Survivor Stories

Colleen Sawaia

Diagnosed 11/18/2009

I started using the tanning beds to tan for my Junior Prom. From there, I would go tanning during only the summers. When I was in college, I would go on and off during the year. The last 3 years, I went consistently ranging from once every 10 days to 2 times per week. The important thing to see here is that I never really burned and I tanned very easily. I did not go to the beach often, but when I did, I never used sunscreen. The fact that I was young, with no family history of skin cancer, and that I rarely burned made me think I would never get skin cancer.

One day when I was putting on lotion, I thought I felt something on my left buttock. I looked to see what it was and it was a very small, slightly pink, almost flesh colored bump. I thought maybe I touched one of the tanning bulbs and got a little burn there. I didn’t really give any more thought to it. Over the next year, the bump got slightly bigger and more pink in color. I went to a dermatologist and explained my concern. I told her I did go tanning and I noticed this new thing on my buttock. She took one look at it and said it is nothing to worry about. She told me it was smaller then a pencil eraser, it was all one color and even edged, and basically it was just a new mole. She made me feel stupid for being concerned. She told me that they don’t like to remove things don’t need to be removed, and just to keep an eye on it.

So, I watched it, and really thought if a dermatologist said I was ok, then I must be. I continued tanning and the spot did get bigger. It grew very slowly, it remained pink, but darkened to a deep pink now and it didn’t hurt or bleed. It was perfectly round and all the same color. I thought oh no, melanoma means it would have to be dark brown, or black and uneven colored, with an irregular border.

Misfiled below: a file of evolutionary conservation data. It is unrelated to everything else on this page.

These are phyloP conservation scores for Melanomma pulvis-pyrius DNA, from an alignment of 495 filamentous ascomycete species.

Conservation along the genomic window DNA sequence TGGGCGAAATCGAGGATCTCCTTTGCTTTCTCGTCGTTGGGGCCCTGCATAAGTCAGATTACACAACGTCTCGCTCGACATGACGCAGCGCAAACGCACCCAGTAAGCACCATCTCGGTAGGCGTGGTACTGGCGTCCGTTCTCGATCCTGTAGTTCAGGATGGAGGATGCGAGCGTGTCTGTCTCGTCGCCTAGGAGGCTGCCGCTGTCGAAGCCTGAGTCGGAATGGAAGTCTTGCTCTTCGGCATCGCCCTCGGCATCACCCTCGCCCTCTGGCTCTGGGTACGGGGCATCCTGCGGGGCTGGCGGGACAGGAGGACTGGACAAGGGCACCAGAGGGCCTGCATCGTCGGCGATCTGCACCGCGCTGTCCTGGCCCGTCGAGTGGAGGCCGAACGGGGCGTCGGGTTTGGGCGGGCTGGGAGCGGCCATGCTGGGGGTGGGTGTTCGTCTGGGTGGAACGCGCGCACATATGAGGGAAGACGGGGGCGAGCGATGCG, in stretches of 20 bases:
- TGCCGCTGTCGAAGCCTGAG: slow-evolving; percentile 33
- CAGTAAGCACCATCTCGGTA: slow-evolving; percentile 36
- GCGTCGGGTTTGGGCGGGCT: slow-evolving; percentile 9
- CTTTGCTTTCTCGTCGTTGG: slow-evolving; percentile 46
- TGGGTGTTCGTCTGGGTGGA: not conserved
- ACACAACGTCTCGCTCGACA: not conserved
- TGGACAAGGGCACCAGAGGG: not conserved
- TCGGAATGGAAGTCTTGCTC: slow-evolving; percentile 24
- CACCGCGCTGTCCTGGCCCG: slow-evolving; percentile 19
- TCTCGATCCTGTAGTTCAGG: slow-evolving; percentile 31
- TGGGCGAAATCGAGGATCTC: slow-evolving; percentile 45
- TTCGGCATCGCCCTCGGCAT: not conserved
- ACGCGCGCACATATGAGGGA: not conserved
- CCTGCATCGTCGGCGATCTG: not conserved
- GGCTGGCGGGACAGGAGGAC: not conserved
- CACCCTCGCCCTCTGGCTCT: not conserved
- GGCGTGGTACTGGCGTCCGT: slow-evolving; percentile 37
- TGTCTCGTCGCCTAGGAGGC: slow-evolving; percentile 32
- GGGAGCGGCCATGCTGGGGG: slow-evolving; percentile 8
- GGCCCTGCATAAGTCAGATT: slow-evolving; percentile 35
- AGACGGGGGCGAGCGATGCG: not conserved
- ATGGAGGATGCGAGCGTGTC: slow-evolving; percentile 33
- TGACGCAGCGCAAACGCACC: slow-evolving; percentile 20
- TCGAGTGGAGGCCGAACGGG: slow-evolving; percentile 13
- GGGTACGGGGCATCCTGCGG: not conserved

I finally went to my PCP about 2 years after this started growing. She was a NP and thought it could be something, but not skin cancer. She recommended I make an appointment with the doctor to look at it. Well I made the appointment that day. The earliest I could get was about 4 weeks away. I ended-up having to cancel it. I rescheduled as soon as I could.

By the time I saw the doctor the area had grown even more. It now developed a light brown color to the outer portion of the mole. So the mole was still completely round, but the outer ring of the mole was now brown. The doctor told me I had ring worm and gave me an ointment to use. I tried to explain that this spot had changed color and I have had it for about 3 years and it continued to grow. He told me he didn’t want to remove it because it was nothing serious. So, I used the cream and of course nothing happened. I never went back to him.

I am a nurse and was working at Beth Israel Deaconnes in Boston at this time. I had a patient one day who was 52 and just diagnosed with Stage 4 Melanoma with about 6 months to live. This man had a scab on his head that didn’t heal, so he went to he doctor and just got this diagnosis. It had now spread to his lungs, brain and bones in a matter of a few weeks. As I watched this poor man receive this grave, awful, terrifying news, I thought to myself he is so young. This was such a shock. I need to get checked.